I recently had the opportunity to interview the Editor-in-Chief of Epicurious. (Stay tuned for the interview!)
Have you heard of The Devil Wears Prada? Or wondered what the editor of a colossal Conde Nast publication is like?
Totally down-to-earth, patient, and far more normal that you would expect.
The Same 30 Minutes
“I come home like every other person and I have 30 minutes at most to get dinner on the table,” Tanya told fellow blogger Amy Sherman.
Tanya firmly believes that the number one reason people don’t cook at home is time. You come home from work in a state-dwelling on the research you are still waiting on or a project meeting first thing in the morning. You’ve rushed through a workout, quickly hit the grocery store and picked up toilet paper, and frankly, you are exhausted.
We all have the same thirty minutes or less to get food on the table. Why are some people able to pull off a healthy meal while others turn to packaged foods or take out?
It is a question of values, on one level. Take Lisa Leake. She and her husband decided that for 100 days, they would only eat a “whole food” diet. No preservatives, no packaged foods, no meat from industrial cattle farms.
If you give yourself no option but to cook and take your health seriously, you will do it. But at what expense?
Lisa spends hours in her kitchen whipping up dishes, reading food labels and doing Internet research…and she says that two-income families might not have time for all that cooking.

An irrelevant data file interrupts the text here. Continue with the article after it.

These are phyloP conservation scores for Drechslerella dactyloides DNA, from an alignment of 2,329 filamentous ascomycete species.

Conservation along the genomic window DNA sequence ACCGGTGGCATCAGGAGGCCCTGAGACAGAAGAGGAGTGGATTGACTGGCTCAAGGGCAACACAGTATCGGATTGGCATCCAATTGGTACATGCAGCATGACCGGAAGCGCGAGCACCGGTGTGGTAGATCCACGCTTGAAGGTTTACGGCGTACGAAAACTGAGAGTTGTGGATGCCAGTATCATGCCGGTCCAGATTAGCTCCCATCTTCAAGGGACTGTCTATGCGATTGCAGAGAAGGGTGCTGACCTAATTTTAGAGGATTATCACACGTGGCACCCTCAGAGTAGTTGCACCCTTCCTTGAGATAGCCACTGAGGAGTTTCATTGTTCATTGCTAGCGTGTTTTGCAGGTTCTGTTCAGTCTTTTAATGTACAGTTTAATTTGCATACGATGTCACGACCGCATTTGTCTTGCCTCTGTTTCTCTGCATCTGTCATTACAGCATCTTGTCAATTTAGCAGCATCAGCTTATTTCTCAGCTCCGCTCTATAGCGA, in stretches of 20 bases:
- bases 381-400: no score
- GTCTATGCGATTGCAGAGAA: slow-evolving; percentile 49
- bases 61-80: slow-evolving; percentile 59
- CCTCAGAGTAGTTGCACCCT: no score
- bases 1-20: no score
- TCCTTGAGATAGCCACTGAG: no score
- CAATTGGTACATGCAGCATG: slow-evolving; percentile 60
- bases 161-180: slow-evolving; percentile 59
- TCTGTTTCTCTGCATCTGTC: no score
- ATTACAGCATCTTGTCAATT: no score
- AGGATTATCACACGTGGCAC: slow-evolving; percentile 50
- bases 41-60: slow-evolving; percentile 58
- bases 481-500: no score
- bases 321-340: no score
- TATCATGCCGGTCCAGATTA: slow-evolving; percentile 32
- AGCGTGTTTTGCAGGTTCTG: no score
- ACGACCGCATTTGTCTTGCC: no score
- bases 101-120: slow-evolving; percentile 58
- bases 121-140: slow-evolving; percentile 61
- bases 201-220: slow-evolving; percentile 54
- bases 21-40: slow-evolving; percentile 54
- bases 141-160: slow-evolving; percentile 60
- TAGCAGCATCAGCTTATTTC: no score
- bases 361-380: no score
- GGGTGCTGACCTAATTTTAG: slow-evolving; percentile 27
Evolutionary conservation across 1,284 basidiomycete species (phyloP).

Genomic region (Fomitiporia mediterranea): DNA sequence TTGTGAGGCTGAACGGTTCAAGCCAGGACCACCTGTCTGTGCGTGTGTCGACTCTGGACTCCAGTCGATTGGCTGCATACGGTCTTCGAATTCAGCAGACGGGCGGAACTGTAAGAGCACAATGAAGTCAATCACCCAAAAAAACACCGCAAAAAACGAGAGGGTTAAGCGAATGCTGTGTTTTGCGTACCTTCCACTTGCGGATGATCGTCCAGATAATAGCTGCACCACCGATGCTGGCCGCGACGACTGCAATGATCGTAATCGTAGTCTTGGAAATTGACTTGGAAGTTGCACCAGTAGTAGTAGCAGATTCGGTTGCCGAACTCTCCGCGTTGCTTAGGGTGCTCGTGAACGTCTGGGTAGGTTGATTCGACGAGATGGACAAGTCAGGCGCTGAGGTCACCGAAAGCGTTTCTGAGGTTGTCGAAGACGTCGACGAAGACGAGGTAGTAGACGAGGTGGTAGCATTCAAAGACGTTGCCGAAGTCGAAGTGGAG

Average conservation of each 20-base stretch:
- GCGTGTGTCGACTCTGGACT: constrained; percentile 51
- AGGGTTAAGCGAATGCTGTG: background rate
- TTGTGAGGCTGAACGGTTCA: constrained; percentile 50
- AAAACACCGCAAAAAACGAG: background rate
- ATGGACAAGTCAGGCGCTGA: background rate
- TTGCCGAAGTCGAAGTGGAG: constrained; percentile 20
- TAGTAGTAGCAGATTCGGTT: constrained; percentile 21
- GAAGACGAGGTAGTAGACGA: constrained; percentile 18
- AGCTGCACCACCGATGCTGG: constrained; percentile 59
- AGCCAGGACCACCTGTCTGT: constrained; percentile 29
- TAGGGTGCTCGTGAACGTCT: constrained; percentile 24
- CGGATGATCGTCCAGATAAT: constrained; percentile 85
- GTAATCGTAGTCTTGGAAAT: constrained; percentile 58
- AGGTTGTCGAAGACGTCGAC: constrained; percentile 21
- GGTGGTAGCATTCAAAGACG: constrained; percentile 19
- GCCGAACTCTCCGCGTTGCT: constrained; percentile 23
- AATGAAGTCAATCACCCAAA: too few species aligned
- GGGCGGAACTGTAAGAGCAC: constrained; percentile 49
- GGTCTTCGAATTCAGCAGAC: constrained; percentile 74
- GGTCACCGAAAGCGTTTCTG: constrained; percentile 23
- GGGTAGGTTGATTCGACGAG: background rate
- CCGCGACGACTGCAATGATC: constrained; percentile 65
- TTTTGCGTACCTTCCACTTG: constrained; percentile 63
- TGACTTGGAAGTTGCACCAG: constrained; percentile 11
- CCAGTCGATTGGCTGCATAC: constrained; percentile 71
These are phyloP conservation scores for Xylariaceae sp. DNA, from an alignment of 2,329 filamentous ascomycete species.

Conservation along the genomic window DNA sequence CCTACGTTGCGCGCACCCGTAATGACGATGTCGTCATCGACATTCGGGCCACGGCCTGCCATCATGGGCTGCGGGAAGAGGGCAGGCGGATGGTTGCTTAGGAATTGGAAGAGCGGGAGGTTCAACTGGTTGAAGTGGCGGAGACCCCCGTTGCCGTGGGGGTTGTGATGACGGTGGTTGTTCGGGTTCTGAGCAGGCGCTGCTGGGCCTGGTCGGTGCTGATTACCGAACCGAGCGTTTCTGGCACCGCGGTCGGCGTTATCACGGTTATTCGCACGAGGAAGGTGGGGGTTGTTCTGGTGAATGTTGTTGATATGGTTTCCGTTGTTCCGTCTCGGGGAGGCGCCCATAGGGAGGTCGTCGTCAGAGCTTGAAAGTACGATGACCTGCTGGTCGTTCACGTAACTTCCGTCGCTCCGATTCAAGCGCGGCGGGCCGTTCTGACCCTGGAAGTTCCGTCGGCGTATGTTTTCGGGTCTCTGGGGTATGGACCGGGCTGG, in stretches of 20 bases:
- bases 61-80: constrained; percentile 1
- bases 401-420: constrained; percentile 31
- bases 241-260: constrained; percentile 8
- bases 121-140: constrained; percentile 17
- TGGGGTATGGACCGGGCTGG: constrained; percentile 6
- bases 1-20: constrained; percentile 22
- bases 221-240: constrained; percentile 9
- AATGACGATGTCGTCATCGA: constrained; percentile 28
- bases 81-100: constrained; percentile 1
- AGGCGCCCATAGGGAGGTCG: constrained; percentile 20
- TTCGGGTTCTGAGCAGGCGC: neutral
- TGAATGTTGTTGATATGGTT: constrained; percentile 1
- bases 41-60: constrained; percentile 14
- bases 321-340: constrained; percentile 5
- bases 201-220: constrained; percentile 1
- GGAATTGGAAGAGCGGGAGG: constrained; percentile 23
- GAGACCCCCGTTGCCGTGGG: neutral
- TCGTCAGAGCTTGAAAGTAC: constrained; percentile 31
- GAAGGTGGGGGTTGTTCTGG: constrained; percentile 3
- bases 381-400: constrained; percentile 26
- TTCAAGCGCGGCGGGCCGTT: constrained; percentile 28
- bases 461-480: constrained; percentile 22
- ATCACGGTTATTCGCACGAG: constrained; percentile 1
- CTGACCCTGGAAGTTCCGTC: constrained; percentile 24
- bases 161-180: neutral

A.k.a. if you work full time, you can’t eat like this. But Lisa herself admits that “I had to relearn how to shop and cook,” so maybe it goes back to the good ole’ Girl Scout motto.
Line cooks are able to assemble a salad in 10 seconds flat. (Really, check out this book if you don’t believe me) But they have years of culinary training and a bevy of prep cooks chopping their vegetables.
These days, most Americans grow up without basic knife skills. These cooking essentials make a world of difference in the kitchen.
At Epicurious, they address this side of the problem. “Many baby-boomers don’t know how to cook–how to truss a chicken or baste a turkey or roll out a pie crust. At Epicurious we’re adding technique videos, so people can take their laptop into the kitchen and learn how to do it,” says Tanya.
Learning how to cook, from square one, is an admirable but time consuming venture. While these skills are necessary, they can be built slowly over time.
The Secret Shortcut
If you go whole hog, like Lisa Leake, cooking and planning your meals will take over your life. The academic route, with resources like Epicurious’ videos is a lesser commitment, but a commitment none the less.
So how do you pull off a 30 minute meal with ease?
Pick Your Battles
Dinners are no different than any other act of time management. You set priorities and let other things slide.
Do you care more about dinner or dessert? Food or drinks? Presentation or flavor? These are all trade-offs to make for a successful 30 minute meal.
A curry dish bursting with ginger, garlic, and a melange of earthy spices and sweet, caramelized onions is enough to impress your guests. Choose a complicated main dish and frame it with easy additions (bread, rice, simple dessert).
When you make dinner into a game, your guests will be too wrapped up in guessing each dish’s place in the puzzle to concentrate on your cooking, so you can plate up pre-made food or easy apps.
What trade-offs do you make to get dinner ready quickly?
I am so glad I don’t eat all that processed food anymore. Having my own garden has been very good for my family.